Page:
The Good News of Jesus Christ is for all times, all people and all places. The Holy Spirit, however, is always opening up new ways of expressing this timeless message in different generations and in different contexts. This week we share some stories to help us think about how the transforming power of the Gospel might continue to be unleashed, not just in our own lives, but in a world yearning for meaning and purpose.
This year Catholic Theological College celebrates 50 years of helping to educate and form not only our seminarians and religious, but also a growing number of lay people. Recently, at the College’s annual Knox Public Lecture, a panel discussed the topic ‘50 Years of Theological Education in Context: Then, Now, What Next?’ A common theme of the discussion was the hope that theological formation and biblical education might be made more accessible to ordinary people. As one panelist said, ‘The message really needs to go out more that everyone is invited, everyone can come and see how theological study can nurture one’s faith and relationship with God.’
Last Friday was the Day of Prayer for Anglican–Roman Catholic Reconciliation—a day of special significance this year as the Anglican and Catholic dioceses of Melbourne both celebrate their 175th anniversaries. As part of these celebrations, Archbishop Peter A Comensoli recently joined the Archbishop of Canterbury, His Grace Justin Welby, at St Paul’s Anglican Cathedral for a special service of ‘Evensong'. In his sermon, Archbishop Welby reflected on the adventurous early days of the Church in Melbourne, and also looked hopefully to the future, reminding us that when we put our whole trust not in human achievement but in ‘the God who is worthy of thanks’, real Christian unity and true transformation become possible.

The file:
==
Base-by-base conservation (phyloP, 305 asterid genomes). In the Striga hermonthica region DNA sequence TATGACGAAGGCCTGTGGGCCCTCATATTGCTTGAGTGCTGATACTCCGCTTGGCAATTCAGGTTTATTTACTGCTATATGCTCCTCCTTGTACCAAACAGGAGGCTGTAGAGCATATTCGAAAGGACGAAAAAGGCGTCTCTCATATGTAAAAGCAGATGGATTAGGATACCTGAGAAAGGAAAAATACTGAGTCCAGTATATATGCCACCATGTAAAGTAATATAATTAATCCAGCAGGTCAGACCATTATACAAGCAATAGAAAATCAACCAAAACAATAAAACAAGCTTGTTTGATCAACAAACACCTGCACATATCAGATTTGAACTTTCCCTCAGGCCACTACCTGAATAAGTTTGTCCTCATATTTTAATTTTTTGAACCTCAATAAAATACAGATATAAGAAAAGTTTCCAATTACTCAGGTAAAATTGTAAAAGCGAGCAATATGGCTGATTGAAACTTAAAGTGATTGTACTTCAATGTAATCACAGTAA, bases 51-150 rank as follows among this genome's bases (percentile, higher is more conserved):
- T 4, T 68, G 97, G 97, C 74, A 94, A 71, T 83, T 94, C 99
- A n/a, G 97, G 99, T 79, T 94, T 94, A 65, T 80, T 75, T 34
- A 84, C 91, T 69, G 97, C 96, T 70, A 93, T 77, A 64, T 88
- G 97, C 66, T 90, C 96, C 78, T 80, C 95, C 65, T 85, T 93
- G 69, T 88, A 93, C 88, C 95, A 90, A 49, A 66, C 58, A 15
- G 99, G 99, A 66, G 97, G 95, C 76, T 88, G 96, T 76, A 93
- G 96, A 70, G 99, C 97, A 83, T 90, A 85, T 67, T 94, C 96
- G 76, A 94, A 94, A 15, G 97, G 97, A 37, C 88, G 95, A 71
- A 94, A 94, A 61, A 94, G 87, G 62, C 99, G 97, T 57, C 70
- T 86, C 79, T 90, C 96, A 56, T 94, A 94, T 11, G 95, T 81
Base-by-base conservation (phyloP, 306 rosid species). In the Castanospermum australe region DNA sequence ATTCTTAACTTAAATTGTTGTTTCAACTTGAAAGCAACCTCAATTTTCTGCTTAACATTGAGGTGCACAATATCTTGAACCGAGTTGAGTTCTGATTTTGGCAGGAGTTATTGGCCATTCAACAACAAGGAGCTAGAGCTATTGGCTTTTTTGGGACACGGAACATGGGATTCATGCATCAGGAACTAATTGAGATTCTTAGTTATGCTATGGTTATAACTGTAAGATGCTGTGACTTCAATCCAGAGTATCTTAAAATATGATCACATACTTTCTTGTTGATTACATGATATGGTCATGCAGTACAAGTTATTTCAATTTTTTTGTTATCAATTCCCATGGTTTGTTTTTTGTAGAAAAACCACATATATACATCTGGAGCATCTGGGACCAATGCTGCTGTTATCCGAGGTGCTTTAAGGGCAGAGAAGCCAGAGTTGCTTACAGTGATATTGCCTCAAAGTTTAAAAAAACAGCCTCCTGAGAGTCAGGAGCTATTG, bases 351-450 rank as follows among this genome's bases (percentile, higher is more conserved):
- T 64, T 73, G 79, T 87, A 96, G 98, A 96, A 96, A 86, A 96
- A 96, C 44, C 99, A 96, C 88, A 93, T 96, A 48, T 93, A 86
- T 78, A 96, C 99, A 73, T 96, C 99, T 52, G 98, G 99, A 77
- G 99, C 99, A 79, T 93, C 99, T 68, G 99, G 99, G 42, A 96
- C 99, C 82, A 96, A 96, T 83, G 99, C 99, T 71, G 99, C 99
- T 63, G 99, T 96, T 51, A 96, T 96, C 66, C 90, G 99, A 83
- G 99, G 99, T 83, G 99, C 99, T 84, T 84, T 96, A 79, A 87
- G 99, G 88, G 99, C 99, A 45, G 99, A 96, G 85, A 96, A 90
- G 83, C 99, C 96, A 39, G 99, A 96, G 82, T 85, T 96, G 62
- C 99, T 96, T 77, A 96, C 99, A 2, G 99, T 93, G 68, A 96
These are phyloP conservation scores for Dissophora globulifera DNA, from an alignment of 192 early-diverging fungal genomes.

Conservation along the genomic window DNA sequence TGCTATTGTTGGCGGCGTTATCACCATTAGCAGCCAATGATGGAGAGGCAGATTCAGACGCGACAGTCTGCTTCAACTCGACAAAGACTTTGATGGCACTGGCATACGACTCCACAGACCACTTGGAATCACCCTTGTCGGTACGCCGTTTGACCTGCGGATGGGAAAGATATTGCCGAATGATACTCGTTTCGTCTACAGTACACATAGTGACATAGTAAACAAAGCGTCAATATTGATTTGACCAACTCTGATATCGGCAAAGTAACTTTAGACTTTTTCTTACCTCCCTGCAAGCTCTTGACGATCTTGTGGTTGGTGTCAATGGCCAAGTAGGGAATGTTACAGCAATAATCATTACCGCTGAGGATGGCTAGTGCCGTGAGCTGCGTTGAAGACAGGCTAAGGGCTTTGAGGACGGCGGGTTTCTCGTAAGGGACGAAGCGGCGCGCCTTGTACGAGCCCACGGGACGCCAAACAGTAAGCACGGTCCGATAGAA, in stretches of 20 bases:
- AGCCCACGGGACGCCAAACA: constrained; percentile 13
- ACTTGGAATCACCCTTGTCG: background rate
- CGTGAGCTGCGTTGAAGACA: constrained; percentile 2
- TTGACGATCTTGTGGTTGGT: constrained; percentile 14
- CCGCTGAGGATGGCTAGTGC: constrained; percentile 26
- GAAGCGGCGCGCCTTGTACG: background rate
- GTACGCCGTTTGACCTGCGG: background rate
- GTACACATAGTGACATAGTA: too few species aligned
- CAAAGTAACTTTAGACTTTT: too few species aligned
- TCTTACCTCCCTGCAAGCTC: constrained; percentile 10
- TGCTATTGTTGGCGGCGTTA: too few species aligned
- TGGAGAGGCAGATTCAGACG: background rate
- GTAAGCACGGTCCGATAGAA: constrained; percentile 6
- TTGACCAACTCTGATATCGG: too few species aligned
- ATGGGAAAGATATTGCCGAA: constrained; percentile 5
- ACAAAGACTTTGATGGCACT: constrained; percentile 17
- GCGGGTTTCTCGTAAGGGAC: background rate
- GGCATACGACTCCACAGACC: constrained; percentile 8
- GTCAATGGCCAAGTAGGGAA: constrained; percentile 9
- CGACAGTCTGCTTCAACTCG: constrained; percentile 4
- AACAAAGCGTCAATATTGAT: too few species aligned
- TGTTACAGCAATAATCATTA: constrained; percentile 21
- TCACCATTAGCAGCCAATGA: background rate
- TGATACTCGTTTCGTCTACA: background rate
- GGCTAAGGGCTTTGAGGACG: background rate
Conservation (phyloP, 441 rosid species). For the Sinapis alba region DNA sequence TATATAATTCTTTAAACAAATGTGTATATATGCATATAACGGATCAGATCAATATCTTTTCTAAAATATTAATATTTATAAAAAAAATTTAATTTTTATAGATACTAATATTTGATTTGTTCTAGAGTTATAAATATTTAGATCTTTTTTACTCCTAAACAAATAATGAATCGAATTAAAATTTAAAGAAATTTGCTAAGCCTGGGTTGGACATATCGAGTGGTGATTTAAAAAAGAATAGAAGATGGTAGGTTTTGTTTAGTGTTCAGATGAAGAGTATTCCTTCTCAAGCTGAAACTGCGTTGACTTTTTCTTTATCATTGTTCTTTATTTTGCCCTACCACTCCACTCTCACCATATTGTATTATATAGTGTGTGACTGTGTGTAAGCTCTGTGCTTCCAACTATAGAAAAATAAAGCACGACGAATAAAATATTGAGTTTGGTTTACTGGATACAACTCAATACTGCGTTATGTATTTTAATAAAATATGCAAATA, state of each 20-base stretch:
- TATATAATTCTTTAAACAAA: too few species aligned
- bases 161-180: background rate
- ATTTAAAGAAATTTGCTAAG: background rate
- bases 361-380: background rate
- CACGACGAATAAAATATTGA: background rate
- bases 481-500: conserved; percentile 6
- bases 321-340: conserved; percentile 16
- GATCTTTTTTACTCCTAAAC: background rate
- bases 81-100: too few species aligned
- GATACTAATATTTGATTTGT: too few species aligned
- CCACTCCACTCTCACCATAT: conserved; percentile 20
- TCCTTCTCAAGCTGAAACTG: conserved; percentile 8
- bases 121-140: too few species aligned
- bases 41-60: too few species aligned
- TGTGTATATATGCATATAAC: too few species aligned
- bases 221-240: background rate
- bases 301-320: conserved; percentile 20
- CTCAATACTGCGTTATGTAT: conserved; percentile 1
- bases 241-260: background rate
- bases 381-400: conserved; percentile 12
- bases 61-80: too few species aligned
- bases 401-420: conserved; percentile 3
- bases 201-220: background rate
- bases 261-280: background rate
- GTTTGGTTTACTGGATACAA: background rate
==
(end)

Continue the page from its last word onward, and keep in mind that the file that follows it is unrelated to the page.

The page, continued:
In this spirit of ecumenism, and to mark Archbishop Welby's recent visit, we have also put together a short list of Christian ‘classics‘ by Anglican authors to enrich your Catholic faith.
Social media offers new and powerful opportunities to reach people with the story of God’s love. At a recent conference, Cardinal Luis Antonio Tagle called social media ‘a blessing in the world’, but also encouraged us to think carefully about its formative influence on our lives—and especially on the lives of young people. We look at what Cardinal Tagle had to say, not just about how we might share the Gospel with social media, but how the world of social media itself might be transformed in light of the Good News of Christ.
Finally, as we prepare for Red Wednesday later this month, we are reminded that perhaps one of the greatest obstacles to the Church’s mission is the persecution faced by Christians in many places. We hear about the different ways Red Wednesday will be celebrated around the world this year, including at our own St Patrick's Cathedral, which will be lit red for a special Red Wednesday Prayer Vigil on 23 November.
May you experience the joy of the Gospel in your life this week, and may you discover new and surprising ways to share it with others.